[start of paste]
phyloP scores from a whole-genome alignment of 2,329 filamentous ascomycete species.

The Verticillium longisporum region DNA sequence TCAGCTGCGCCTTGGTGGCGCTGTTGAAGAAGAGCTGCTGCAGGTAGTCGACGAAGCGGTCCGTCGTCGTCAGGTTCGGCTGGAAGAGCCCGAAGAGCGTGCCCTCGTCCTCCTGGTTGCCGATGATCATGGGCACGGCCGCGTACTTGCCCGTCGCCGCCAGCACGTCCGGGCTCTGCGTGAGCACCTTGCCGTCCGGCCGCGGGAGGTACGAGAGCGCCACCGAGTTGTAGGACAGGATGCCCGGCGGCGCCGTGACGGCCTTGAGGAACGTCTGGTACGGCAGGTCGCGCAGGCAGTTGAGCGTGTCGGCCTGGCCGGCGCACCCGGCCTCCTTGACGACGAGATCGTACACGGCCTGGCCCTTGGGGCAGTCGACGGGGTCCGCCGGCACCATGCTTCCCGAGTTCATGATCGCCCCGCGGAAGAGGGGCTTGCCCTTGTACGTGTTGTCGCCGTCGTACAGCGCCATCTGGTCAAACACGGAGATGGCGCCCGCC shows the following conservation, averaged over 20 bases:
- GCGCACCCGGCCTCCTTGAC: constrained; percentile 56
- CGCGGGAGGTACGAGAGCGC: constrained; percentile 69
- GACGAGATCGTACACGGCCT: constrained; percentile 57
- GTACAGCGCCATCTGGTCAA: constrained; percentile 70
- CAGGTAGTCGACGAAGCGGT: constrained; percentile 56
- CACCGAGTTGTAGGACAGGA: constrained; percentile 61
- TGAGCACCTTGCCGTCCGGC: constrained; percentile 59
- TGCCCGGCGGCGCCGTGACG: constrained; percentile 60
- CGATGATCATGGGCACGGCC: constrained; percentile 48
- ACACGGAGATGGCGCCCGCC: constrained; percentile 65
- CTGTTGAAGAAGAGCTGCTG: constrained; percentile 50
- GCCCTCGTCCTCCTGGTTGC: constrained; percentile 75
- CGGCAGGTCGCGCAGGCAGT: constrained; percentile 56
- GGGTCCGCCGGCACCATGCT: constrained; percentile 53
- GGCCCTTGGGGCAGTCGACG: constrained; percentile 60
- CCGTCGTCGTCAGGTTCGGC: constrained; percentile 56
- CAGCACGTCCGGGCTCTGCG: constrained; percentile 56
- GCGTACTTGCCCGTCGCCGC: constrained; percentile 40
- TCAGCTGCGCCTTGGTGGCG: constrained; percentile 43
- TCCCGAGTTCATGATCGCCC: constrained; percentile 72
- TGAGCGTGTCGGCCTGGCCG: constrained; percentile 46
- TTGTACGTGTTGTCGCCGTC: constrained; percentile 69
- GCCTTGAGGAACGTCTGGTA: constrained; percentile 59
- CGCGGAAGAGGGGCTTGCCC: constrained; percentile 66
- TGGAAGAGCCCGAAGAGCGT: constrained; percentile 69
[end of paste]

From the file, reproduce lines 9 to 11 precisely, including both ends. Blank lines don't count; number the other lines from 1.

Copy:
- TGAGCACCTTGCCGTCCGGC: constrained; percentile 59
- TGCCCGGCGGCGCCGTGACG: constrained; percentile 60
- CGATGATCATGGGCACGGCC: constrained; percentile 48